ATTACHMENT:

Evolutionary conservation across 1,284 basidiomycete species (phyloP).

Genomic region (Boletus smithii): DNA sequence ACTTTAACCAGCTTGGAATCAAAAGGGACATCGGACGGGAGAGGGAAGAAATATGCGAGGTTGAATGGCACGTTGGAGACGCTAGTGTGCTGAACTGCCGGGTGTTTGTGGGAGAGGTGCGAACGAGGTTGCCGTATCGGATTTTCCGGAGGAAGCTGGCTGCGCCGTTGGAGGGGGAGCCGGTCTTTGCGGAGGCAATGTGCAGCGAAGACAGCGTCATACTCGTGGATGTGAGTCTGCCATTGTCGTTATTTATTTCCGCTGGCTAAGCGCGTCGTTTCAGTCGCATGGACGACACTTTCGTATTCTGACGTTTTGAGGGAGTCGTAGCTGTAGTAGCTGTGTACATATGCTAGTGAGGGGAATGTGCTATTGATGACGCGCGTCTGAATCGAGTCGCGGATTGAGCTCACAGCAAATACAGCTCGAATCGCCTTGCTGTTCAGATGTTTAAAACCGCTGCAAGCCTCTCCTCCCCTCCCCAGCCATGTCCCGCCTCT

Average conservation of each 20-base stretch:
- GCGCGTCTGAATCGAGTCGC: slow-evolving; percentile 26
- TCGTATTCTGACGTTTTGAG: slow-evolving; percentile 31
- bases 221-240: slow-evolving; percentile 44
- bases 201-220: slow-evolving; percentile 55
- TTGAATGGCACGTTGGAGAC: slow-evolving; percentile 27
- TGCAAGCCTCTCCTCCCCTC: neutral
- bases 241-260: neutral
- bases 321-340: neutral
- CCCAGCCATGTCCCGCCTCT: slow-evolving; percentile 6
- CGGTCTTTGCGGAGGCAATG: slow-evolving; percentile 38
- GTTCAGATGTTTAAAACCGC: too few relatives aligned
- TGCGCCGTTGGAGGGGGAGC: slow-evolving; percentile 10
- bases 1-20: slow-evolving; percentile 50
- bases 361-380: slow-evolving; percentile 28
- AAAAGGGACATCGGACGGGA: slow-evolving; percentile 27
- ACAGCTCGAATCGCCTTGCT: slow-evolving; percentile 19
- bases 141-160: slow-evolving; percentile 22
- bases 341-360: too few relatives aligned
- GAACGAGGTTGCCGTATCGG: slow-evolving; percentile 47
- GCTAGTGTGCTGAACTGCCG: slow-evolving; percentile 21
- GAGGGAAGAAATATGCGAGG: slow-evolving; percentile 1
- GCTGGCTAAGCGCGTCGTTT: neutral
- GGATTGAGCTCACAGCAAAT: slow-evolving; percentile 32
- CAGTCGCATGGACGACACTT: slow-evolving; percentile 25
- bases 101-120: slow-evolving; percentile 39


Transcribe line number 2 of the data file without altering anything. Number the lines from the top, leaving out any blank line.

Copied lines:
Genomic region (Boletus smithii): DNA sequence ACTTTAACCAGCTTGGAATCAAAAGGGACATCGGACGGGAGAGGGAAGAAATATGCGAGGTTGAATGGCACGTTGGAGACGCTAGTGTGCTGAACTGCCGGGTGTTTGTGGGAGAGGTGCGAACGAGGTTGCCGTATCGGATTTTCCGGAGGAAGCTGGCTGCGCCGTTGGAGGGGGAGCCGGTCTTTGCGGAGGCAATGTGCAGCGAAGACAGCGTCATACTCGTGGATGTGAGTCTGCCATTGTCGTTATTTATTTCCGCTGGCTAAGCGCGTCGTTTCAGTCGCATGGACGACACTTTCGTATTCTGACGTTTTGAGGGAGTCGTAGCTGTAGTAGCTGTGTACATATGCTAGTGAGGGGAATGTGCTATTGATGACGCGCGTCTGAATCGAGTCGCGGATTGAGCTCACAGCAAATACAGCTCGAATCGCCTTGCTGTTCAGATGTTTAAAACCGCTGCAAGCCTCTCCTCCCCTCCCCAGCCATGTCCCGCCTCT